It’s been a real WTF kind of year for car releases, new machines in new shapes with offbeat marketing leaning on gimmicky features that nobody asked for. Gimmicks are nothing new, but as I was pondering yet another incredibly quick, perfectly quiet EV, it occurred to me that I’ve been having an increasing number of head-scratching reactions to new cars over the past few years.
Cars are, by my estimation, getting weirder on the whole. While an endless number of oddball models have come and gone over the decades, we’re presently awash in an incredible density of quirky gimmicks and outré styling exercises. Why? Because the looming wave of electrification is commoditizing many of the features traditional brands have historically leaned upon as differentiators. Now, they’re desperately striking out in bold new directions while there’s still time.
If there’s one brand typifying this oddball moment, it’s Hyundai
If there’s one brand typifying this oddball moment, it’s Hyundai. The company, and its sibling brands Kia and Genesis, have been really pushing the boundaries of good design for the past decade or so, yet somehow, the weirder their cars get, the better they look. Look at the headlights on the Hyundai Sonata, backlit chrome strips that run from the front bumper all the way up to the A-pillars. This is a heck of a statement, all the more daring given it lives on a mass-market car, one of the cheapest in the US.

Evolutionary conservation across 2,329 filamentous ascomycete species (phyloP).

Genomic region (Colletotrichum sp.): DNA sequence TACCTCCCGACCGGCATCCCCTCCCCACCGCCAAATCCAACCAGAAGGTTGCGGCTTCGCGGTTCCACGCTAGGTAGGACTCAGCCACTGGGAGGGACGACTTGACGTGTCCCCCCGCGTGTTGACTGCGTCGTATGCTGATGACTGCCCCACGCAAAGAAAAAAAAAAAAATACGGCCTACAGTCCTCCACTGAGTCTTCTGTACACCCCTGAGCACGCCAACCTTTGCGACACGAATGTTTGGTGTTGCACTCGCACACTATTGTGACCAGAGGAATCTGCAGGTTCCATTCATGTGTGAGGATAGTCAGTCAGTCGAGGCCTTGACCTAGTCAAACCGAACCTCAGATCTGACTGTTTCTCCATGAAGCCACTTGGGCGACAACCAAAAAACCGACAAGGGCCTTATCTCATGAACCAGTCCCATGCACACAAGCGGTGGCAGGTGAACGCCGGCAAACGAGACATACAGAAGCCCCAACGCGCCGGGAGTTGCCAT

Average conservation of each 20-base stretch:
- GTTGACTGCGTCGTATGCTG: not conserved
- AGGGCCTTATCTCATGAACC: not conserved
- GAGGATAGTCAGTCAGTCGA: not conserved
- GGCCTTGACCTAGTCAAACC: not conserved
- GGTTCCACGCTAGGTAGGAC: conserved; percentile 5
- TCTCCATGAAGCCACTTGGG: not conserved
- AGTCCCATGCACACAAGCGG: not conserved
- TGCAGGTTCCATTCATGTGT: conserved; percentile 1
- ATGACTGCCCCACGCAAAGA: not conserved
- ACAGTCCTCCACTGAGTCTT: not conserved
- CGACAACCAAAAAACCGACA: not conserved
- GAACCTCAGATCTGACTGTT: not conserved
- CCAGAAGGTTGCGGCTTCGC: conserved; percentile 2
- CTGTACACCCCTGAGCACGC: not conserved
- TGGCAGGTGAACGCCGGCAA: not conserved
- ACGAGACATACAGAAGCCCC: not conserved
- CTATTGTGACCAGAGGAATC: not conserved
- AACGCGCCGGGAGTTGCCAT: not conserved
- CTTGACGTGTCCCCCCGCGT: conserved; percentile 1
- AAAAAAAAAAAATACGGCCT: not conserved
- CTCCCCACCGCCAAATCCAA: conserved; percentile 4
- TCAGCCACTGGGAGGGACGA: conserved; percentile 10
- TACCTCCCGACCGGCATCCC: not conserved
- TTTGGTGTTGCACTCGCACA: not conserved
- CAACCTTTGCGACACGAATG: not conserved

But there’s much more than that. The Ioniq 5 took virtually all the previous production Hyundai design language and threw it right out the window, in the process creating one of the most evocative — and weird — looking cars on the road. Then came the Ioniq 6. That the five-door Ioniq 5 is bigger than the four-door Ioniq 6 is confusing, to begin with, but more significantly, Hyundai took all the 5’s fresh design cues and binned them yet again, creating something that also looked like nothing else Hyundai has ever done.
When it comes to offbeat examples at Genesis, it’s hard to know where to start, but the magical, spinning crystal ball shifter on the GV60 is a strong example of WTF design, taking surprise and delight to weird new heights.
You expect that kind of stuff from a young up-start, but Mercedes-Benz making an SUV that can hop and bounce? That’s weird. Part of the brand’s Active Body Control suspension, higher-end GLS SUVs can put SoCal low-riders to shame. The feature was officially added to provide extra grip on sand and mud, but really we all know its greatest use was in achieving TikTok immortality.
Similarly, you never have to scroll far down the Mercedes Instagram page to find a picture of a glaringly illuminated interior. The once-stoic German brand’s social media channels are awash with increasingly overwhelming interiors and ornate dashboard designs framed with Technicolor LED palettes that will challenge your sense of style as much as they threaten your night vision. Too garish for some, these exercises have charmed a new generation of buyers, and Mercedes is as desirable as ever.